Medieval costumes and headdresses appear upon many of the figures portrayed on the façades of Chicago’s buildings. Accuracy was important, whether executed in stone or terra cotta. Medieval and more contemporary sources were consulted for appropriate clothing when “dressing” sculpted building figures. The very accoutrements shown here appear on many figures portraying medieval townsfolk. Image 1907. Series J3003, Germany. Collection of the author.
This carving of an English commoner of the twelfth century is one of the oldest exterior carvings on public view in Chicago. This gifted relic, whose origin was London’s Houses of Parliament (Barry and Pugin, 1860’s), was executed in a richly colored, relatively easy to carve limestone quarried in the village of Anston, South Yorkshire. It originally faced the Thames River, but it now rests near the corner of North Michigan Avenue and Illinois Street on the façade of the Tribune Tower Addition (John Mead Howells, 1934).
In the medieval world of heraldic symbols this beast was referred to as a lion rampant. The old French term rampant means “rearing up,” and that is exactly what attitude, or stance in heraldry, this lion is taking. Characteristics include the feline depicted in profile and standing erect with forepaws raised; the position of the hind legs varied depending upon local custom. This cameo lion rampant image is of a female—a genuine anomaly. Symbolically the lion-with-mane image of a heraldic shield signified strength and unbridled courage for its protected bearer. Location: Columbia College Residence Center, originally Lakeside Press Building, 731 South Plymouth Court, Howard Van Doren Shaw, 1897.
The invented medieval figure “Argine,” it was believed, was the model for the queen of clubs in a deck of playing cards. “Argine” is the anagram of “Regina,” the Latin word meaning “queen.” In popular culture, legendary and mythical figures may be interpreted through anonymous architectural sculpture—and playing cards—with varying degrees of accuracy. In this unique case, Lady Argine possesses the same countenance and simple beauty as the royal figure adjacent to a residential entrance on Waveland Avenue. For decades, images of kings, queens, and a host of European royalty were given ample opportunity to inundate Chicagoans on their buildings’ façades and during their poker nights. Image, c.1945, courtesy of Brown & Bigelow. Collection of the author.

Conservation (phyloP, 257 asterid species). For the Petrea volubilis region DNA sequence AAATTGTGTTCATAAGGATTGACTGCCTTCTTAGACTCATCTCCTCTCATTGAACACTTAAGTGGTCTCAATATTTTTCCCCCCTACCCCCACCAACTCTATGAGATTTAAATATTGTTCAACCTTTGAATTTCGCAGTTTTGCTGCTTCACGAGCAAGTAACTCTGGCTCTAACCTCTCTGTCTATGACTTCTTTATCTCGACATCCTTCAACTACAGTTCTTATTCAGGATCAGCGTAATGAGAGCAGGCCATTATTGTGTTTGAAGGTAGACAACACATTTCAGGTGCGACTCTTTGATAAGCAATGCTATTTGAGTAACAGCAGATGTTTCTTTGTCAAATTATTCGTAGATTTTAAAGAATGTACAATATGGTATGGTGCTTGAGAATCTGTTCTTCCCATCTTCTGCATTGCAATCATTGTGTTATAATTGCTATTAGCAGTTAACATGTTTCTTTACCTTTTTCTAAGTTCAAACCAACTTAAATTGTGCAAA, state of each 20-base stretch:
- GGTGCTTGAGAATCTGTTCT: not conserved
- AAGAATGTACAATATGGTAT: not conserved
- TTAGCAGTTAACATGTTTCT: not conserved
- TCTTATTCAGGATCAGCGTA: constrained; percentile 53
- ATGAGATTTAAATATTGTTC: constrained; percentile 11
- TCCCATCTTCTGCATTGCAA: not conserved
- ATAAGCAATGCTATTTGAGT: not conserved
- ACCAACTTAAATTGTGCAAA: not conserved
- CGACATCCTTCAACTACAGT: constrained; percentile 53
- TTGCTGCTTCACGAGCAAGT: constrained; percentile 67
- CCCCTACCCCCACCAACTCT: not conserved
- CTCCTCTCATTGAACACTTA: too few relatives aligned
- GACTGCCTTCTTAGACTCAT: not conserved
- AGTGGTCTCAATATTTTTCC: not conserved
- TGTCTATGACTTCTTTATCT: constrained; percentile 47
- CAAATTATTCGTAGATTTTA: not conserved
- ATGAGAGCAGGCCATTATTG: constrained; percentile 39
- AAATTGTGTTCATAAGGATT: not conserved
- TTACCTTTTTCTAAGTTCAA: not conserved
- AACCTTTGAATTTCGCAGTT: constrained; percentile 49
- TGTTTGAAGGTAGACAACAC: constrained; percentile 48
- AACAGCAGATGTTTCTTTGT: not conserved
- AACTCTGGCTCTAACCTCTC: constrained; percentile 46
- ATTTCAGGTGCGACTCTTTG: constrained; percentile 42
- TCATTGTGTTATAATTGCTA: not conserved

The entertaining image, British Jesters, depicts silly people of the Middle Ages doing silly things. Images like this one can be found on the façades of Chicago buildings, especially theaters, also as elements of entertainment. This hand-colored English print dates from 1842. Collection of the author.
Military Habits: Medieval Soldiers is a drawing that depicts three typical uniforms worn by infantry soldiers. The individual on the left wears chain mail, a “kettle hat,” and, for added protection, holds a shield featuring a party per bend design. The soldier on the right is protected by an armet, chain mail, and an armory crusader sword. The soldier in the middle needs more equipment but appears patient. This English-produced, hand-colored print is dated 1842 and recalls a few of the figures still surviving upon the walls of some Chicago buildings. Collection of the author.